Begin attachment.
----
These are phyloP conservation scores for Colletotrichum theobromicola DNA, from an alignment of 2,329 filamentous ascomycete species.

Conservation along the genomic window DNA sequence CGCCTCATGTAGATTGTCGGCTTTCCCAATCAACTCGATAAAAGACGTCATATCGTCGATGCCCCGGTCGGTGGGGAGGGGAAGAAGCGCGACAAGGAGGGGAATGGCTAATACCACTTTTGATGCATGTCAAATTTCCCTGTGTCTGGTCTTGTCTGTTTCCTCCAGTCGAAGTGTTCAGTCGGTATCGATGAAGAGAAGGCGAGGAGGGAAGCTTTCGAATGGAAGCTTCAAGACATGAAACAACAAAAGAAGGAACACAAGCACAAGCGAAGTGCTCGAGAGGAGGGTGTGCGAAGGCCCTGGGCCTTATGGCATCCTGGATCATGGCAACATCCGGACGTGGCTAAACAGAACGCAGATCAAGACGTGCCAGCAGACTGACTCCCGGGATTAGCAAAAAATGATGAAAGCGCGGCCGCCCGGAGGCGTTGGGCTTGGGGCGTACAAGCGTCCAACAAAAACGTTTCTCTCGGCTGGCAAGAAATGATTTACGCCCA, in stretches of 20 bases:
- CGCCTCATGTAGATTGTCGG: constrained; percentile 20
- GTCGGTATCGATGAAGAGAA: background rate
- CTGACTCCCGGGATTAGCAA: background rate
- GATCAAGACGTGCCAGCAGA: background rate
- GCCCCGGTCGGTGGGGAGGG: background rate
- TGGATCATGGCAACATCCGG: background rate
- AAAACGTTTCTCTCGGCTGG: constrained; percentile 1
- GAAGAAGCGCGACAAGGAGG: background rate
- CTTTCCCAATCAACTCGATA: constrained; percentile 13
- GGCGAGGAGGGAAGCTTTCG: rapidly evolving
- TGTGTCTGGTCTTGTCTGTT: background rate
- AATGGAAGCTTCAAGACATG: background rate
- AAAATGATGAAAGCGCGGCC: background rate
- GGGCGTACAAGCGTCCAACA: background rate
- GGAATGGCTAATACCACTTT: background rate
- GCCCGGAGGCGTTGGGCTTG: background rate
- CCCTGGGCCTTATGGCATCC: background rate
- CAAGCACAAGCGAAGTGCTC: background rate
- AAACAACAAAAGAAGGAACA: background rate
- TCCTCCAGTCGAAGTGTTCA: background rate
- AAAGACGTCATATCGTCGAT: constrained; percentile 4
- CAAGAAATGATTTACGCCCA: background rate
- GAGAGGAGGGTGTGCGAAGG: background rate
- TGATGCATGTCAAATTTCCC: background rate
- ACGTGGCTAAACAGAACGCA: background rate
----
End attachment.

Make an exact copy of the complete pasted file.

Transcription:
These are phyloP conservation scores for Colletotrichum theobromicola DNA, from an alignment of 2,329 filamentous ascomycete species.

Conservation along the genomic window DNA sequence CGCCTCATGTAGATTGTCGGCTTTCCCAATCAACTCGATAAAAGACGTCATATCGTCGATGCCCCGGTCGGTGGGGAGGGGAAGAAGCGCGACAAGGAGGGGAATGGCTAATACCACTTTTGATGCATGTCAAATTTCCCTGTGTCTGGTCTTGTCTGTTTCCTCCAGTCGAAGTGTTCAGTCGGTATCGATGAAGAGAAGGCGAGGAGGGAAGCTTTCGAATGGAAGCTTCAAGACATGAAACAACAAAAGAAGGAACACAAGCACAAGCGAAGTGCTCGAGAGGAGGGTGTGCGAAGGCCCTGGGCCTTATGGCATCCTGGATCATGGCAACATCCGGACGTGGCTAAACAGAACGCAGATCAAGACGTGCCAGCAGACTGACTCCCGGGATTAGCAAAAAATGATGAAAGCGCGGCCGCCCGGAGGCGTTGGGCTTGGGGCGTACAAGCGTCCAACAAAAACGTTTCTCTCGGCTGGCAAGAAATGATTTACGCCCA, in stretches of 20 bases:
- CGCCTCATGTAGATTGTCGG: constrained; percentile 20
- GTCGGTATCGATGAAGAGAA: background rate
- CTGACTCCCGGGATTAGCAA: background rate
- GATCAAGACGTGCCAGCAGA: background rate
- GCCCCGGTCGGTGGGGAGGG: background rate
- TGGATCATGGCAACATCCGG: background rate
- AAAACGTTTCTCTCGGCTGG: constrained; percentile 1
- GAAGAAGCGCGACAAGGAGG: background rate
- CTTTCCCAATCAACTCGATA: constrained; percentile 13
- GGCGAGGAGGGAAGCTTTCG: rapidly evolving
- TGTGTCTGGTCTTGTCTGTT: background rate
- AATGGAAGCTTCAAGACATG: background rate
- AAAATGATGAAAGCGCGGCC: background rate
- GGGCGTACAAGCGTCCAACA: background rate
- GGAATGGCTAATACCACTTT: background rate
- GCCCGGAGGCGTTGGGCTTG: background rate
- CCCTGGGCCTTATGGCATCC: background rate
- CAAGCACAAGCGAAGTGCTC: background rate
- AAACAACAAAAGAAGGAACA: background rate
- TCCTCCAGTCGAAGTGTTCA: background rate
- AAAGACGTCATATCGTCGAT: constrained; percentile 4
- CAAGAAATGATTTACGCCCA: background rate
- GAGAGGAGGGTGTGCGAAGG: background rate
- TGATGCATGTCAAATTTCCC: background rate
- ACGTGGCTAAACAGAACGCA: background rate